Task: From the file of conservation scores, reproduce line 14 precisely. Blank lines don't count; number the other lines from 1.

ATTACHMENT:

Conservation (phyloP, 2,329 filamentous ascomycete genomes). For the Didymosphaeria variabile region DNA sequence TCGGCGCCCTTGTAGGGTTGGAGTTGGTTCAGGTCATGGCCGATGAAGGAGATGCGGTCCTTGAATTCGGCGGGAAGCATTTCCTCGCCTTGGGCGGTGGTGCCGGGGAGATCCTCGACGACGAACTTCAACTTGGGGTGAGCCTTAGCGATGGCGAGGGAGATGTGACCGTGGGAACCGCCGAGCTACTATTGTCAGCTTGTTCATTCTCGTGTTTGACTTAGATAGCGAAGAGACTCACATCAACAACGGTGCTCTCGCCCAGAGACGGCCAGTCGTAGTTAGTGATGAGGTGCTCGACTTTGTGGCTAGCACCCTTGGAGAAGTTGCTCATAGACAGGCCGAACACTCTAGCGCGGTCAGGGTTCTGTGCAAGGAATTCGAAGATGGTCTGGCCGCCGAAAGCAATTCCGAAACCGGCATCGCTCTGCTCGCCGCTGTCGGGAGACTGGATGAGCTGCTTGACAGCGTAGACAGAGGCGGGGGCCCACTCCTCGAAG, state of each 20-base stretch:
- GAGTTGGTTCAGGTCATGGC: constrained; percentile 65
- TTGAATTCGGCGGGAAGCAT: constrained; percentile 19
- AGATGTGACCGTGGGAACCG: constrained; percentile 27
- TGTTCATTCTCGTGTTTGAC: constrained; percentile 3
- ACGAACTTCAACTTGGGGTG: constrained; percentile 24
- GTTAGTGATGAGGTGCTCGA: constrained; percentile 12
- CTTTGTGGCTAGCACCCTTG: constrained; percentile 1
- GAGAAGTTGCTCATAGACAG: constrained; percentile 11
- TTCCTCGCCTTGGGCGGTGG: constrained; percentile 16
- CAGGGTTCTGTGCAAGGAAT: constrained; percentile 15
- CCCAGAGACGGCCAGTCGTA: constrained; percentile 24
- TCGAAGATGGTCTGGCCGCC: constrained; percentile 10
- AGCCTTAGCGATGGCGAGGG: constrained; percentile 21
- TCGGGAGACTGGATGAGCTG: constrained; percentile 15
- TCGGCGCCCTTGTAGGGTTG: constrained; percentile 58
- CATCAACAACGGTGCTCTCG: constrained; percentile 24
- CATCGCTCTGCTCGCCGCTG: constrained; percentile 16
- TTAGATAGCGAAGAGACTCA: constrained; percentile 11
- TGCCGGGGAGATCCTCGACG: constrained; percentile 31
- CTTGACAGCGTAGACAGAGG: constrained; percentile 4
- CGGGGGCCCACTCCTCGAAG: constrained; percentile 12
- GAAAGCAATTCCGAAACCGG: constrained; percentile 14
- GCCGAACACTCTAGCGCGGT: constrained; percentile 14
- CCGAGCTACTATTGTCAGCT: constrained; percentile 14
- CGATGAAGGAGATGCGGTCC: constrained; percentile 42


- AGCCTTAGCGATGGCGAGGG: constrained; percentile 21